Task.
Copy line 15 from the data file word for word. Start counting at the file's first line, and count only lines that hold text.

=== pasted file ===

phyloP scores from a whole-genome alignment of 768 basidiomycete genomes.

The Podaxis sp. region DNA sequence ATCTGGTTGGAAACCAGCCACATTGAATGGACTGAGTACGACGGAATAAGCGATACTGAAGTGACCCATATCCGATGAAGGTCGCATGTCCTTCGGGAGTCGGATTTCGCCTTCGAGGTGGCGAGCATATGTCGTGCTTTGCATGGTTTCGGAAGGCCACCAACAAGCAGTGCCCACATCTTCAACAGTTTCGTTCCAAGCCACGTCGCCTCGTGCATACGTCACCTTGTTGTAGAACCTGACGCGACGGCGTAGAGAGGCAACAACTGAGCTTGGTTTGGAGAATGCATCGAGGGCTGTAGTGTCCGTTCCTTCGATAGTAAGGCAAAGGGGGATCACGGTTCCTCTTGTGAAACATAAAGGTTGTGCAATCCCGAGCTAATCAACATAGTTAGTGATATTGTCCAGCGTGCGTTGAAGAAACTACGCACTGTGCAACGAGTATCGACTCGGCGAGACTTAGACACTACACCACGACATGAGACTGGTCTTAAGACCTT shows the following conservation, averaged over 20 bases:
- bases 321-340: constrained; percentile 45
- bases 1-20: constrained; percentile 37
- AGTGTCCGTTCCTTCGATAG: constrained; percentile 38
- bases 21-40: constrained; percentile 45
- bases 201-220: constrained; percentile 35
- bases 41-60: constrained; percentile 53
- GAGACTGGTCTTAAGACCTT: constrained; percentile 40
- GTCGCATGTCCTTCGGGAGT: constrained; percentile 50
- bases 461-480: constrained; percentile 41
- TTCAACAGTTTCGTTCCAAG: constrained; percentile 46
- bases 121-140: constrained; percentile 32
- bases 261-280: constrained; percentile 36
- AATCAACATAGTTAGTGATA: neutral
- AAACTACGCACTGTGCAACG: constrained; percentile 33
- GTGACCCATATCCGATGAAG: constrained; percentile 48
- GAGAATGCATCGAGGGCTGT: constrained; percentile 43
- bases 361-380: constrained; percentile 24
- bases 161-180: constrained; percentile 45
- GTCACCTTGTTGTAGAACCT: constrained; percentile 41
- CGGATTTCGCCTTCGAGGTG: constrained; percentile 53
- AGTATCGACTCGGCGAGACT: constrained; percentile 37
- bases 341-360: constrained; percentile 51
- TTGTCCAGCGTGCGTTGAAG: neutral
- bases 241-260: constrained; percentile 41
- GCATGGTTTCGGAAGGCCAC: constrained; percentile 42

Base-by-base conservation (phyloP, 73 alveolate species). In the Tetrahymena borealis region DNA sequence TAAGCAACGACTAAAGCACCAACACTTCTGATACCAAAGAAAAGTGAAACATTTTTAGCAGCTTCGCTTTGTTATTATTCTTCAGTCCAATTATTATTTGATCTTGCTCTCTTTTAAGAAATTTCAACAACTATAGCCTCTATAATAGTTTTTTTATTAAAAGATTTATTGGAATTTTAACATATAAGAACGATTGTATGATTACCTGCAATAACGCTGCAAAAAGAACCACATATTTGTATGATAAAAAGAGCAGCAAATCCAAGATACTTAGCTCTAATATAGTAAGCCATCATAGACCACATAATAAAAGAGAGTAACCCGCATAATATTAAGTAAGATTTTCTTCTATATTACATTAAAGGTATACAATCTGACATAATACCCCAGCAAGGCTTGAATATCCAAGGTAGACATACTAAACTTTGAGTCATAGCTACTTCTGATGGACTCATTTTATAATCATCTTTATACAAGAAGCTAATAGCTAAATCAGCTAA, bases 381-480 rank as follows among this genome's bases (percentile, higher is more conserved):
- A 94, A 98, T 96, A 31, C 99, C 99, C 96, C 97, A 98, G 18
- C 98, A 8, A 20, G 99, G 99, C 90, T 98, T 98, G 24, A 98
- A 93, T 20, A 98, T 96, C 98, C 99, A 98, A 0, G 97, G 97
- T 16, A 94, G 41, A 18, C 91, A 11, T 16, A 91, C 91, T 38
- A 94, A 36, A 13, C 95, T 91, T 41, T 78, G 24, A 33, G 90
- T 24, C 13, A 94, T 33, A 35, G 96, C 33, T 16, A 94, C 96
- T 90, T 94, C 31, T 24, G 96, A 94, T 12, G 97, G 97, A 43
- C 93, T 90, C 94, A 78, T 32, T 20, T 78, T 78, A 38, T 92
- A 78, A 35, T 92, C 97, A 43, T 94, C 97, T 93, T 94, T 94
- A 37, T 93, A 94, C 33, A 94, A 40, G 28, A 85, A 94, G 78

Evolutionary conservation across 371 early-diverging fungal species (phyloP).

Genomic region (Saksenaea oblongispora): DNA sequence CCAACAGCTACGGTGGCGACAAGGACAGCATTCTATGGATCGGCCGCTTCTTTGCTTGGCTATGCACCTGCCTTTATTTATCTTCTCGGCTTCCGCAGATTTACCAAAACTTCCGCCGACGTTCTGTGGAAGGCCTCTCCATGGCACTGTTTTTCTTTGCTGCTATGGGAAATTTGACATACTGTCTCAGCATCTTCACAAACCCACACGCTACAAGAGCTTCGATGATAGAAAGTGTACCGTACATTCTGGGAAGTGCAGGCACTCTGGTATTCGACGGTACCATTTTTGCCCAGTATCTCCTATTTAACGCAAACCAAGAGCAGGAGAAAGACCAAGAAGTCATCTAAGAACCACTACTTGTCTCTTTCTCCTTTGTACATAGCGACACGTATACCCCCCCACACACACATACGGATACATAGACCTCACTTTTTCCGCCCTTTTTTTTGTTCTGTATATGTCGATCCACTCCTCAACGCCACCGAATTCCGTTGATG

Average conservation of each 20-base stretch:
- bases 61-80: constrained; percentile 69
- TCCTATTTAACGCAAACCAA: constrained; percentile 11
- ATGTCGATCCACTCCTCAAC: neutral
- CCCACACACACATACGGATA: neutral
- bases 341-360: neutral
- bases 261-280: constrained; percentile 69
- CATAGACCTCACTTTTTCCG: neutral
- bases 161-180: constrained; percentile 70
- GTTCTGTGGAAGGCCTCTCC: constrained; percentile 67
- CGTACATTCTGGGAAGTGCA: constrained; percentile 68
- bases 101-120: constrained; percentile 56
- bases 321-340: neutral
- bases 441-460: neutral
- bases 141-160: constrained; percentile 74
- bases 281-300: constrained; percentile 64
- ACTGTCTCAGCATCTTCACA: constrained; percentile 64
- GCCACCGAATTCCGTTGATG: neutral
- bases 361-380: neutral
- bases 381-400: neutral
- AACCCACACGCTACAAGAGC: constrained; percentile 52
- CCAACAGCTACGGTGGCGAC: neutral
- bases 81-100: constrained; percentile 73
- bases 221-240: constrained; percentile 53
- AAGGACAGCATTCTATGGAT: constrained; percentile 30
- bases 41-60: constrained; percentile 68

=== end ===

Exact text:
- AATCAACATAGTTAGTGATA: neutral